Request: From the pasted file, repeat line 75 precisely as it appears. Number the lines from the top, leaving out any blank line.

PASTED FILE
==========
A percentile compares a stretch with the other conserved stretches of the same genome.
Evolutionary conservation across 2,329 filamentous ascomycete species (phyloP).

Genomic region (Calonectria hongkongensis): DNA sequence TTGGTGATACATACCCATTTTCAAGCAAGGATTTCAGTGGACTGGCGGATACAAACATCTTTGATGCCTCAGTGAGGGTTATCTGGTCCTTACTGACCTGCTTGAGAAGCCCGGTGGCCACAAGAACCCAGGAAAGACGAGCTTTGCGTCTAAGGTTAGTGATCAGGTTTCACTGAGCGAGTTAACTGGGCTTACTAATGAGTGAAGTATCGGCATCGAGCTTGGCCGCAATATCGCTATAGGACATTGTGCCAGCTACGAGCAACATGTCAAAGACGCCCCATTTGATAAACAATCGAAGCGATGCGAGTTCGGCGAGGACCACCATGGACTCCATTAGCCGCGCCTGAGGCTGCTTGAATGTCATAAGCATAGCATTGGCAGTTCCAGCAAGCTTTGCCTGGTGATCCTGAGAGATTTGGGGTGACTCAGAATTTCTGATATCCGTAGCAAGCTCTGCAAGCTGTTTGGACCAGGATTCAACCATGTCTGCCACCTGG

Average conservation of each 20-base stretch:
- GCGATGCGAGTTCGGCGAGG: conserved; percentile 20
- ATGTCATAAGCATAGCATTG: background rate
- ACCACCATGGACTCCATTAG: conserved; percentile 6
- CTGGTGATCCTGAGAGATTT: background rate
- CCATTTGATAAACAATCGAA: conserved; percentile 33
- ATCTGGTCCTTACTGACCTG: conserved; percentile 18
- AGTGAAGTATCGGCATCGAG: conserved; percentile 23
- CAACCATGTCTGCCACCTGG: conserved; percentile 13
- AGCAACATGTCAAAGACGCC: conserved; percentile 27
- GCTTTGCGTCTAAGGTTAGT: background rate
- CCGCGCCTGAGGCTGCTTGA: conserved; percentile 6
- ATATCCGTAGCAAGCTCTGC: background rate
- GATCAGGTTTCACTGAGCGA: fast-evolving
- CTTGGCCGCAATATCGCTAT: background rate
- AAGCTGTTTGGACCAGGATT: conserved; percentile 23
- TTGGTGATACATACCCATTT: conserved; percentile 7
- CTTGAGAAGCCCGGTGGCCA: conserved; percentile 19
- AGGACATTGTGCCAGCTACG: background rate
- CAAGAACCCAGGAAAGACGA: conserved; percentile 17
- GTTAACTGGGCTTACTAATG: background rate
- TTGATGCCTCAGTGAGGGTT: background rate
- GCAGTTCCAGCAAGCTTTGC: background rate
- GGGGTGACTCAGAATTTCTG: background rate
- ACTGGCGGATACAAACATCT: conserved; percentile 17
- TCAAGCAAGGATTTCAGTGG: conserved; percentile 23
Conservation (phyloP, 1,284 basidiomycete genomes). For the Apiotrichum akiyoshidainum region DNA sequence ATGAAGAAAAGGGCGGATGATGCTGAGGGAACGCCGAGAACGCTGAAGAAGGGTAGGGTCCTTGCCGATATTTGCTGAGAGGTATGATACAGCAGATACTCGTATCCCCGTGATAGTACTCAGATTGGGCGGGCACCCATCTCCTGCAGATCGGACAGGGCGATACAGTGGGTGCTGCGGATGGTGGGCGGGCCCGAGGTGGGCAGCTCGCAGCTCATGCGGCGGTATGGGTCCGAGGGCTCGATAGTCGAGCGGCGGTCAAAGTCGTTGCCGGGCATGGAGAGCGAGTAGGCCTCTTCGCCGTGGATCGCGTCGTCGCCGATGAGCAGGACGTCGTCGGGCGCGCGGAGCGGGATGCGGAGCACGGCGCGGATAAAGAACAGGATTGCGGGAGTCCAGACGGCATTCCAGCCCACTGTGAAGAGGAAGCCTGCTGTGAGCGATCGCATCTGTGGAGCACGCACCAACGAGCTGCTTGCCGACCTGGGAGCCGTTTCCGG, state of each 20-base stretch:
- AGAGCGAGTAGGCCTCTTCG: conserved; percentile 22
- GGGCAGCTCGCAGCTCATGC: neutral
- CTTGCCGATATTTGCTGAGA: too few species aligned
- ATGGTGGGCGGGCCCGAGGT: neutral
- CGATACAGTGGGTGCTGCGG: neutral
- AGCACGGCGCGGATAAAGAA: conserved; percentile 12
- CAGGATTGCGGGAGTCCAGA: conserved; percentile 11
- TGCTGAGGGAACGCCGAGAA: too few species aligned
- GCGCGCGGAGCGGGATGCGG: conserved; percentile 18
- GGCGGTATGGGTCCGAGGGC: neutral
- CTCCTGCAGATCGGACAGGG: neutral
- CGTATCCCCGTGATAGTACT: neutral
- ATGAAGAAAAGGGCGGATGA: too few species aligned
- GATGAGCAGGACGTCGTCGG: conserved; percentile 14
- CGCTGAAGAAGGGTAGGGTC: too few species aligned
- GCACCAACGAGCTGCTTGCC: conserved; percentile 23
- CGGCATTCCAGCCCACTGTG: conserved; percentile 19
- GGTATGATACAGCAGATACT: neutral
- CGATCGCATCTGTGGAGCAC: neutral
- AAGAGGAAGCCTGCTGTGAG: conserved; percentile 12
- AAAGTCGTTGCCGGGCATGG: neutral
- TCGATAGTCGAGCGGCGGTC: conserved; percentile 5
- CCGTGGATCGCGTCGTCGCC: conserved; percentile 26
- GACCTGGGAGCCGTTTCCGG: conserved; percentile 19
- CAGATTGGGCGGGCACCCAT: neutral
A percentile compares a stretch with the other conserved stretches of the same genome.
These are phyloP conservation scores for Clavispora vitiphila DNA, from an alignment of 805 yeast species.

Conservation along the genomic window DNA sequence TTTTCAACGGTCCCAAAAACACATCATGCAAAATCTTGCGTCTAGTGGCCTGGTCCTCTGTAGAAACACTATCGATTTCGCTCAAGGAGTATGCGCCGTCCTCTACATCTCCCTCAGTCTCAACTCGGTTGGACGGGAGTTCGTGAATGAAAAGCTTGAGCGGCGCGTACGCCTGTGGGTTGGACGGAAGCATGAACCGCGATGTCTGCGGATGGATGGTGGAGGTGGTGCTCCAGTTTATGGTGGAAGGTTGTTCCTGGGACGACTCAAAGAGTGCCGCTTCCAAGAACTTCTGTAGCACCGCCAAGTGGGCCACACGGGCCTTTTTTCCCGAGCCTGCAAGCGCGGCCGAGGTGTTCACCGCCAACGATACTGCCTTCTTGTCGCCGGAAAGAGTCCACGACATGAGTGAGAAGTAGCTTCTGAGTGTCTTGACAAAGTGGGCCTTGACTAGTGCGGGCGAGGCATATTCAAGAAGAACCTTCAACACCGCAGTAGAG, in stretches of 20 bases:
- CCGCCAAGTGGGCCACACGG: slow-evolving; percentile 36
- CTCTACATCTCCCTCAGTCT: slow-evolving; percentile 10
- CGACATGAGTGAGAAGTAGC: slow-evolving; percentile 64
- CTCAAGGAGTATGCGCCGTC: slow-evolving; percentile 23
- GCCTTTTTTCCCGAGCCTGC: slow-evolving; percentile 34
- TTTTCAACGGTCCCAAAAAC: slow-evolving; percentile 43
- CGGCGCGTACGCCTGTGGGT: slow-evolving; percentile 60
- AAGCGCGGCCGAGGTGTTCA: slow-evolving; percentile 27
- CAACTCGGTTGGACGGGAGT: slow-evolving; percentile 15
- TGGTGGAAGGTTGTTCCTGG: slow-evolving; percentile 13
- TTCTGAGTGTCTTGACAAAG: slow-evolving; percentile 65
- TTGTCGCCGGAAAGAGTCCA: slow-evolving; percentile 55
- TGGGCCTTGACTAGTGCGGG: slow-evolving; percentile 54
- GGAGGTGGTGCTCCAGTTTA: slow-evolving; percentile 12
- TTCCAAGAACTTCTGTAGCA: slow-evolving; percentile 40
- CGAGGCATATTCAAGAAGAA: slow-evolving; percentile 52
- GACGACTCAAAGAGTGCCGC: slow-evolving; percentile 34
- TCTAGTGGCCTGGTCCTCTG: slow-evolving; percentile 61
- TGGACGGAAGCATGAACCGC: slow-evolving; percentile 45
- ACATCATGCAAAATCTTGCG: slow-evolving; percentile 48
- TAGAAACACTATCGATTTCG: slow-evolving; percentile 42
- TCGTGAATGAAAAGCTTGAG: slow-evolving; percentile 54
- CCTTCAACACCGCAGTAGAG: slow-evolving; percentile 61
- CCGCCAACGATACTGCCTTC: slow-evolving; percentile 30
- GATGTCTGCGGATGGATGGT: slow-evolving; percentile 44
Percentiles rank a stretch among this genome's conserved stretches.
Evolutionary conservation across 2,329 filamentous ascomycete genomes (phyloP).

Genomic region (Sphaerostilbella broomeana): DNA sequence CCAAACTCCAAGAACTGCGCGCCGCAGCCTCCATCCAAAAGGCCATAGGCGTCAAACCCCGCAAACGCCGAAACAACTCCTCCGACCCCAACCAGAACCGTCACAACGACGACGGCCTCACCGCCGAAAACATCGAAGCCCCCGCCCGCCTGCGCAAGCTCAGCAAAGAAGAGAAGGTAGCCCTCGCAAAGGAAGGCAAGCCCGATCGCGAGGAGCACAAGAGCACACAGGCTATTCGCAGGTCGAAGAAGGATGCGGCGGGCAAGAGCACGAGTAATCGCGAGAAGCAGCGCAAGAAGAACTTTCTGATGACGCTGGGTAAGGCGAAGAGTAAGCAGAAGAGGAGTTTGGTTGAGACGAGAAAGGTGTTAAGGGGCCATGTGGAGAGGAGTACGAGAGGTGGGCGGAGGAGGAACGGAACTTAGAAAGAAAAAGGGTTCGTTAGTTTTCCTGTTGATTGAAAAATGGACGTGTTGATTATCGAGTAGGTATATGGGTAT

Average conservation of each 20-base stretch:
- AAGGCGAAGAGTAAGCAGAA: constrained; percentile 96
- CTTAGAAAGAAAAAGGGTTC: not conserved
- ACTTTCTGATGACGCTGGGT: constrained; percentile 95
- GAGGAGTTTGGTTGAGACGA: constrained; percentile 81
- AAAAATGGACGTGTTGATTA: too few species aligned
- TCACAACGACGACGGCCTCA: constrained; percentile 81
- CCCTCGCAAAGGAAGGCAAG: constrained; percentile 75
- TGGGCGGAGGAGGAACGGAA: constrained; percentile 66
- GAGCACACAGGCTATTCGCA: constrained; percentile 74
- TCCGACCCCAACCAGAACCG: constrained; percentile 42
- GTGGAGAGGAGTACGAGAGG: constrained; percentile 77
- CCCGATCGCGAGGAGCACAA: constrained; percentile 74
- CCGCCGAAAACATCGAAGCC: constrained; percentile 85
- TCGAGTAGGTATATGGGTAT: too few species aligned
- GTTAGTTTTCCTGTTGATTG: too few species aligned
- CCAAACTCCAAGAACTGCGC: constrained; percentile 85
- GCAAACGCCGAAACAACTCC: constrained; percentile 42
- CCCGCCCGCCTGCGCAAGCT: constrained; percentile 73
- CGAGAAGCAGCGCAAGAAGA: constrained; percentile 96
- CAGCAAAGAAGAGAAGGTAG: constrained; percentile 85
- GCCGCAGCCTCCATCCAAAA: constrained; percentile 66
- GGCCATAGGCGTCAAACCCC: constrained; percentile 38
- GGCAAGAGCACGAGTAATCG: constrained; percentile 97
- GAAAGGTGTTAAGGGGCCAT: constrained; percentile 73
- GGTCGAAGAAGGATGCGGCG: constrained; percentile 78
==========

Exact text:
- GACGACTCAAAGAGTGCCGC: slow-evolving; percentile 34